Two primary school teachers of different tribes were select in each district. Many of these schools function as community centers where information is exchanged and where networking occurs. Each person was sent questions through SMS asking about any election-related violence they saw, experienced or heard about indirectly either preceding or during the presidential election.
Two people who originally elected to be a part of the conflict surveillance later decided not to participate due to concerns for their personal safety. Of the remaining sixteen, 44% said that they personally experienced or saw violence due to the election. Additionally, 50% heard of, on average, two election related acts of violence occurring within their districts. Between the two questions, election related violence was reported in eight of the nine districts that were included in the surveillance.
A post-election survey was sent to participants of the surveillance asking them their thoughts on the election. Most interestingly, 88% indicated that they did not believe the outcomes of the various elections. But yet 94% reported that they were satisfied with the presidential election.
Overall, the results of the pilot surveillance indicated a low level of violence related to the election, which was validated through various media reports coming out of the country. The use of SMS texting in the surveillance worked well, though not perfectly. Since most rural areas are without electricity, cell phones were not kept on all the time. Because of this, there was a lag of several days from when the messages were sent and when they were delivered. Additionally, we noted that cell phones are utilized in a very selective way due to the cost incurred. This is especially true in the context of Burundi where 93% of the population lives on under $2 per day. Knowing this, we incentivized individuals 7.5 USD to participate and cover any costs that were incurred. Providing such incentives may not be desirable or even possible in all contexts.
By Mara J. Roberts
The small country of Burundi had its presidential election today – only the second election since the county’s civil war ended in 2004. Burundi is a little-known country surrounded by highly visible neighbors—Rwanda to the north, the Congo to the west, and Tanzania to the southeast. Yet the success or failure of Burundi’s elections could have far-reaching consequences for the region. If the post-election period is peaceful, Burundi could set the tone for other East African countries slated to hold elections in the next eight months. Conversely, if the post-election period sees violence, Burundi may saddle its neighbors with yet another wave of refugees. During Burundi’s 13-year civil war, 200,000 refugees sought sanctuary in Tanzania and other neighboring states. Over 50,000 of those only returned to Burundi this year. A peaceful election at this juncture is critical to the development and stability of the small nation. Sadly, early post-election reports from Burundi are not optimistic. The only candidate on the Burundian ballot was the incumbent, Nkurunziza, and voter turn-out was low, thanks to a boycott by the opposition and persistent fears of violence, which materialized in grenade attacks across the country. Though it is too soon to reach any conclusions, all indicators suggest that the government in Burundi is in crisis. For Burundi to achieve true democracy, it must not only assure the peaceful transition of power, but it must also encourage a well-rounded ballot with diverse candidates and a high voter turn-out among its citizens. Today’s election suggests that these reforms may be years away.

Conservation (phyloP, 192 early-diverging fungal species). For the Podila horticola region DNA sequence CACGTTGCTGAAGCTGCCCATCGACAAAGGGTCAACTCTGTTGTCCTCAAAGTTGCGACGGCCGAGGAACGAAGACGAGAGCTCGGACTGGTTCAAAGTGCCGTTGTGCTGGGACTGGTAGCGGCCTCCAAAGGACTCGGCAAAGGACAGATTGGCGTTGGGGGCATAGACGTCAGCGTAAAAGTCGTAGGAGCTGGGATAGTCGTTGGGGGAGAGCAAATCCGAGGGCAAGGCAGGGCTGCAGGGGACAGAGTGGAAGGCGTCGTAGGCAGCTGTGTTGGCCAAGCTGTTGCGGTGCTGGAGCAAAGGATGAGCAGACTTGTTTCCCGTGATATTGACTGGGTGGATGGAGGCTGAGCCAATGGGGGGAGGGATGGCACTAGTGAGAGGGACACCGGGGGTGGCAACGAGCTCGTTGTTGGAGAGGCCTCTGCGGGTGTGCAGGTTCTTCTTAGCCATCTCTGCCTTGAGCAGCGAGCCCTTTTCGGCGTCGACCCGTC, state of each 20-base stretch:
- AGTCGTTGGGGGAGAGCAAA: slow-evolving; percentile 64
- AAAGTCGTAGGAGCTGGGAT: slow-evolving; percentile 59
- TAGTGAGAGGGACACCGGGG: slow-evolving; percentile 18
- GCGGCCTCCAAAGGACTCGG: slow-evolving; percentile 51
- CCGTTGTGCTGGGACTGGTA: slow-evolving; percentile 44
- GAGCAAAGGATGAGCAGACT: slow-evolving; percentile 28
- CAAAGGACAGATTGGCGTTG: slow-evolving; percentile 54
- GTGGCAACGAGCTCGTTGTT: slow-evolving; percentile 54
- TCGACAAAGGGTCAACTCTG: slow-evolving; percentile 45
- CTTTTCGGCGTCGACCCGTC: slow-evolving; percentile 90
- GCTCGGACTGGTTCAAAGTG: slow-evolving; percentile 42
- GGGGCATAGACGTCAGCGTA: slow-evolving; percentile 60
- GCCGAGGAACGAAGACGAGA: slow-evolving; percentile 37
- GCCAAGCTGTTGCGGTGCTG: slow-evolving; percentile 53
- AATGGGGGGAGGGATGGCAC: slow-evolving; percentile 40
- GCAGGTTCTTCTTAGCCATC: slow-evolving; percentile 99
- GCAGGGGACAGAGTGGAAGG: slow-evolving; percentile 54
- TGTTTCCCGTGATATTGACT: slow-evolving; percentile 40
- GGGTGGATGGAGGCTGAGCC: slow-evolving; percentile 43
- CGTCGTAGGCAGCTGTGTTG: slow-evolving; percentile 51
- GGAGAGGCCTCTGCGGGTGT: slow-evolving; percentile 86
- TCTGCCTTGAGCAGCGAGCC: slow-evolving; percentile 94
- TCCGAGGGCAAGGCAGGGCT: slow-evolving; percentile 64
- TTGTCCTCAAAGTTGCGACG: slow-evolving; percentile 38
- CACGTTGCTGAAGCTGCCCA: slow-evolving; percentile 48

Abhijit Banerjee, co-founder of the MIT Poverty Action Lab, expresses the need for and value of proper evaluation in a recent article:
“Politicians prefer not to be told that they need to wait three years before they can launch their flagship programme; journalists prefer stories about grand successes to qualified endorsements; donors want to eliminate poverty today, and being told that we don’t know how to, puts a pall on the proceedings. But in the end these are our resources that are being wasted, our hopes that are being betrayed. And all these people are meant to be our agents. We have to convince them that we want evidence rather than emotions, measured success rather than failed miracles, trial rather than error.”
Here, Banerjee refers to the example of the promotion of micro-finance projects in development circles and the recent research concluding that their benefits were not as great as anticipated. His point is that a method needs to be evaluated before it is whole heartedly endorsed. Similarly, in the field of HIV/AIDS, billions of dollars are being spent on prevention education with no evaluation of its benefits. Unlike the micro-finance example, measurement tools need to be created in order to evaluate how participant’s knowledge and attitudes change as a result of the education. Read about our continued work in creating these measurement tools using Item Response Theory.